Adolescent physical activity and bone strength at the proximal femurin adulthood

Stefan A. Jackowski, Saija A. Kontulainen, David M L Cooper, Joel L. Lanovaz, Thomas J. Beck, Adam D G Baxter-Jones

Research output: Contribution to journalArticle

Abstract

Introduction: Physical activity (PA) enhances bone structural strength at the proximal femur in adolescence, but whether these benefits are maintained into early adulthood remains unknown. The purpose of this study was to investigate whether males and females, described as active, average, and inactive during adolescence, display differences in structural strength at the proximal femur in early adulthood (20-30 yr). Methods: One hundred four participants (55 males and 49 females) from the Pediatric Bone Mineral Accrual Study (PBMAS) were categorized into adolescent PA groupings (inactive, average, and active) using the Physical Activity Questionnaire for Adolescents. Cross-sectional area and section modulus (Z) at the narrow neck, intertrochanter, and femoral shaft (S) sites of the proximal femur were assessed using hip structural analysis in young adulthood from femoral neck dual-energy X-ray absorptiometry scans. Group differences were assessed using ANCOVA, controlling for adult height (Ht), adult weight (Wt), adolescent bone geometry, sex, percentage adult total body lean tissue (LTM%), and adult PA levels. Results: Active adolescents had significantly greater adjusted bone geometric measures at all sites than their inactive classified peers during adolescence (P <0.05). In adulthood, when adjusted for Ht, Wt, adolescent bone geometry, sex, LTM%, and adult PA levels, adolescent participants categorized as active had significantly greater adjusted adult bone geometric measures at the proximal femur than adult participants who were classified as inactive during adolescence (P <0.05). Conclusions: Skeletal advantages associated with adolescence activity appear to confer greater geometric bone structural strength at the proximal femur in young adulthood.

Original languageEnglish (US)
Pages (from-to)736-744
Number of pages9
JournalMedicine and Science in Sports and Exercise
Volume46
Issue number4
DOIs
StatePublished - 2014

Fingerprint

Exercise
Bone and Bones
Femur
Femur Neck
Weights and Measures
Photon Absorptiometry
Minerals
Hip
Pediatrics

Keywords

  • bone geometry
  • Hip structural analysis
  • lean tissue mass
  • longitudinal
  • physical activity questionnaire

ASJC Scopus subject areas

  • Orthopedics and Sports Medicine
  • Physical Therapy, Sports Therapy and Rehabilitation

Cite this

Jackowski, S. A., Kontulainen, S. A., Cooper, D. M. L., Lanovaz, J. L., Beck, T. J., & Baxter-Jones, A. D. G. (2014). Adolescent physical activity and bone strength at the proximal femurin adulthood. Medicine and Science in Sports and Exercise, 46(4), 736-744. https://doi.org/10.1249/MSS.0000000000000154

Adolescent physical activity and bone strength at the proximal femurin adulthood. / Jackowski, Stefan A.; Kontulainen, Saija A.; Cooper, David M L; Lanovaz, Joel L.; Beck, Thomas J.; Baxter-Jones, Adam D G.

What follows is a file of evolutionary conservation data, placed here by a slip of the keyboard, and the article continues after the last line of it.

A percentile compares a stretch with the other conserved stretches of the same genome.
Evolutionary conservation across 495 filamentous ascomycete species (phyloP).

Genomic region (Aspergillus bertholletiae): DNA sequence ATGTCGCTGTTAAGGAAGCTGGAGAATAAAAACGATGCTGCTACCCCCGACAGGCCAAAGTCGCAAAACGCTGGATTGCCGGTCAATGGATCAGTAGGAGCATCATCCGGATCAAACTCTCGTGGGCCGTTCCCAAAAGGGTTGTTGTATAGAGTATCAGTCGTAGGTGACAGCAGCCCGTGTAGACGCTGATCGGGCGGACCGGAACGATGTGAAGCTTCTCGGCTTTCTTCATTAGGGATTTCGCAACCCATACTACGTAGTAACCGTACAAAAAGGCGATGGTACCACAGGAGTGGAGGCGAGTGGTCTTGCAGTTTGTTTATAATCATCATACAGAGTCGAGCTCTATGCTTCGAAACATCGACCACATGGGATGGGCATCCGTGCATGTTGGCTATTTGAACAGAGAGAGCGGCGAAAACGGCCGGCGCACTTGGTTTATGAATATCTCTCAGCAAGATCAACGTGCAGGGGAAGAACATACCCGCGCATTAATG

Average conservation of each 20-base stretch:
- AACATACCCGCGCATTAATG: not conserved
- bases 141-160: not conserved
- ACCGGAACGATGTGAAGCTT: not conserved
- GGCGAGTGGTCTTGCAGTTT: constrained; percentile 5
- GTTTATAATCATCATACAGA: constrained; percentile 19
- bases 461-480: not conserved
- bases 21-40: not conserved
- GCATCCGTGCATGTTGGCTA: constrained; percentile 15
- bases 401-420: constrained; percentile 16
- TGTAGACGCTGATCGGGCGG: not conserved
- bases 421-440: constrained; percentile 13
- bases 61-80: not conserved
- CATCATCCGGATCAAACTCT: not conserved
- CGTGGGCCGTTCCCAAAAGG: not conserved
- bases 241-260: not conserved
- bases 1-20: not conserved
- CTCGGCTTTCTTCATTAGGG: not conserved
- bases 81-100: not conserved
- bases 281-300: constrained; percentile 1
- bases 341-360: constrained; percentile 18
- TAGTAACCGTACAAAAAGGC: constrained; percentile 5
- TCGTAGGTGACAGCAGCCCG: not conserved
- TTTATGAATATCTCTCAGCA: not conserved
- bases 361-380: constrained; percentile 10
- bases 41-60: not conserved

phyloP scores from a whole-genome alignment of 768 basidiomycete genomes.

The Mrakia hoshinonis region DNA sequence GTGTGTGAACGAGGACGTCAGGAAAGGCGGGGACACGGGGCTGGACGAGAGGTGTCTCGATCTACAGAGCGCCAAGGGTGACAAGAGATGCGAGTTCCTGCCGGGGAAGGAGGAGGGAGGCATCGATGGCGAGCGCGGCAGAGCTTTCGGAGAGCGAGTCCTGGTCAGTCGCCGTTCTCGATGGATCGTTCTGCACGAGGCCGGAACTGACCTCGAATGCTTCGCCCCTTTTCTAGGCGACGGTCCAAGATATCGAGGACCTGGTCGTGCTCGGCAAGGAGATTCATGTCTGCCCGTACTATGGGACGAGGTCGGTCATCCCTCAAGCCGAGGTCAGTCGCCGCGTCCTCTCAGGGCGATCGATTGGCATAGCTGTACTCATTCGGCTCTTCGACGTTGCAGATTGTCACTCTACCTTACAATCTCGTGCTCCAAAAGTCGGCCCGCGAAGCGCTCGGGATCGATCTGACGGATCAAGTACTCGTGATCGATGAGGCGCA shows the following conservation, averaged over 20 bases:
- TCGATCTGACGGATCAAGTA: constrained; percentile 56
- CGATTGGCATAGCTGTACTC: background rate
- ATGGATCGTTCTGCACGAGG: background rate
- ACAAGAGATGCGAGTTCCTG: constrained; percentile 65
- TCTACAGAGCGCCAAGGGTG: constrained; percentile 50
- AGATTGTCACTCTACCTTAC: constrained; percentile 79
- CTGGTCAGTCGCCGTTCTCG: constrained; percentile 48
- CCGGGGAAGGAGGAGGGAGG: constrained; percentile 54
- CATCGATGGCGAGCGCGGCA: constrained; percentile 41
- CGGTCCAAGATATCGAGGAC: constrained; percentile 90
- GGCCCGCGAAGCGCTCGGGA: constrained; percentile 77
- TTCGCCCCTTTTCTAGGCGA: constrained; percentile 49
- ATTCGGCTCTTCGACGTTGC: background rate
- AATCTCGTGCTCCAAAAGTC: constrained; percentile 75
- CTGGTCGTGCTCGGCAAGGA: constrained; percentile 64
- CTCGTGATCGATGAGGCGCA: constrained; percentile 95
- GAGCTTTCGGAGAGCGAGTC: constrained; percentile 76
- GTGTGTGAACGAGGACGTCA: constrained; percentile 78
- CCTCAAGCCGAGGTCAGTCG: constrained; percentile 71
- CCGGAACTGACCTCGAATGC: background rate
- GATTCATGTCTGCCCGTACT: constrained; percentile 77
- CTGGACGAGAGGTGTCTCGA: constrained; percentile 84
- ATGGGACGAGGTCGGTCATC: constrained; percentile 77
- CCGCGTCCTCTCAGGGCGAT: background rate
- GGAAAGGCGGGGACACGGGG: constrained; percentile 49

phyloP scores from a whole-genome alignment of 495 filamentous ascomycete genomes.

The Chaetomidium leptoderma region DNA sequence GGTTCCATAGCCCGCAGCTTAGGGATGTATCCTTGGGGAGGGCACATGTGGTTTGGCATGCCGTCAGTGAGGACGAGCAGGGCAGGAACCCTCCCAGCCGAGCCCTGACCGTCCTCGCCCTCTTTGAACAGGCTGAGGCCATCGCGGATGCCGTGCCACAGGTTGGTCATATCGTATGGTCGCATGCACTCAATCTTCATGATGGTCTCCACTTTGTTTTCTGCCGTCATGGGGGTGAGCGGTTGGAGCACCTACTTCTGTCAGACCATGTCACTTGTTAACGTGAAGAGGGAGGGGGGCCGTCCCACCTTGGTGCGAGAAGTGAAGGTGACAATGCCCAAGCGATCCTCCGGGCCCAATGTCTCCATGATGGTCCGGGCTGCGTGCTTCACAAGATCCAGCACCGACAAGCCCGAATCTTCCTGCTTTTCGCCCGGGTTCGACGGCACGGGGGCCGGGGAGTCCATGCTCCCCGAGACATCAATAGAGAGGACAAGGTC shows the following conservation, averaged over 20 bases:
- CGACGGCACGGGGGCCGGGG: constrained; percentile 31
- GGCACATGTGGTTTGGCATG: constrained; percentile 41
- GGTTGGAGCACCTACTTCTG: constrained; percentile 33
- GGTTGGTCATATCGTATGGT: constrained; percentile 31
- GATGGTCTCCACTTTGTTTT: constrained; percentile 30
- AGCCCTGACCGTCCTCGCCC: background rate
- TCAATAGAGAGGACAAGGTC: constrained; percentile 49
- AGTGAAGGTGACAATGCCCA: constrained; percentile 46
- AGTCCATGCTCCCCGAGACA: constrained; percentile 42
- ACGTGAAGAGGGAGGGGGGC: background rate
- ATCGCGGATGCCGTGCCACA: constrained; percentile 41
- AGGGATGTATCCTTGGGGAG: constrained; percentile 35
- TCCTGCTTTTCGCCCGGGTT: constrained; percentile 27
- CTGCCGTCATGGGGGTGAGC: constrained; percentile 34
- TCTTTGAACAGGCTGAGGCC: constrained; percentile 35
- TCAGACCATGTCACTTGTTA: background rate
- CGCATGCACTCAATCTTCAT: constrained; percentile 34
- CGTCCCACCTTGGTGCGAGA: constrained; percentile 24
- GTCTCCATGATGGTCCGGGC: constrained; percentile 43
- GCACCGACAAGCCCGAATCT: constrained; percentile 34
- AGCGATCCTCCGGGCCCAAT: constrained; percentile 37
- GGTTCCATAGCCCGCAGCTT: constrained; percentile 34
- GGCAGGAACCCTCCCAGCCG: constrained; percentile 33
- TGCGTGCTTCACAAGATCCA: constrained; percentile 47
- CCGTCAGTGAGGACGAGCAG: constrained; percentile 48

In: Medicine and Science in Sports and Exercise, Vol. 46, No. 4, 2014, p. 736-744.

Research output: Contribution to journalArticle

Jackowski, SA, Kontulainen, SA, Cooper, DML, Lanovaz, JL, Beck, TJ & Baxter-Jones, ADG 2014, 'Adolescent physical activity and bone strength at the proximal femurin adulthood', Medicine and Science in Sports and Exercise, vol. 46, no. 4, pp. 736-744. https://doi.org/10.1249/MSS.0000000000000154
Jackowski, Stefan A. ; Kontulainen, Saija A. ; Cooper, David M L ; Lanovaz, Joel L. ; Beck, Thomas J. ; Baxter-Jones, Adam D G. / Adolescent physical activity and bone strength at the proximal femurin adulthood. In: Medicine and Science in Sports and Exercise. 2014 ; Vol. 46, No. 4. pp. 736-744.
@article{473bf230e01c45abaaa9898d5416a2dc,
title = "Adolescent physical activity and bone strength at the proximal femurin adulthood",
abstract = "Introduction: Physical activity (PA) enhances bone structural strength at the proximal femur in adolescence, but whether these benefits are maintained into early adulthood remains unknown. The purpose of this study was to investigate whether males and females, described as active, average, and inactive during adolescence, display differences in structural strength at the proximal femur in early adulthood (20-30 yr). Methods: One hundred four participants (55 males and 49 females) from the Pediatric Bone Mineral Accrual Study (PBMAS) were categorized into adolescent PA groupings (inactive, average, and active) using the Physical Activity Questionnaire for Adolescents. Cross-sectional area and section modulus (Z) at the narrow neck, intertrochanter, and femoral shaft (S) sites of the proximal femur were assessed using hip structural analysis in young adulthood from femoral neck dual-energy X-ray absorptiometry scans. Group differences were assessed using ANCOVA, controlling for adult height (Ht), adult weight (Wt), adolescent bone geometry, sex, percentage adult total body lean tissue (LTM{\%}), and adult PA levels. Results: Active adolescents had significantly greater adjusted bone geometric measures at all sites than their inactive classified peers during adolescence (P <0.05). In adulthood, when adjusted for Ht, Wt, adolescent bone geometry, sex, LTM{\%}, and adult PA levels, adolescent participants categorized as active had significantly greater adjusted adult bone geometric measures at the proximal femur than adult participants who were classified as inactive during adolescence (P <0.05). Conclusions: Skeletal advantages associated with adolescence activity appear to confer greater geometric bone structural strength at the proximal femur in young adulthood.",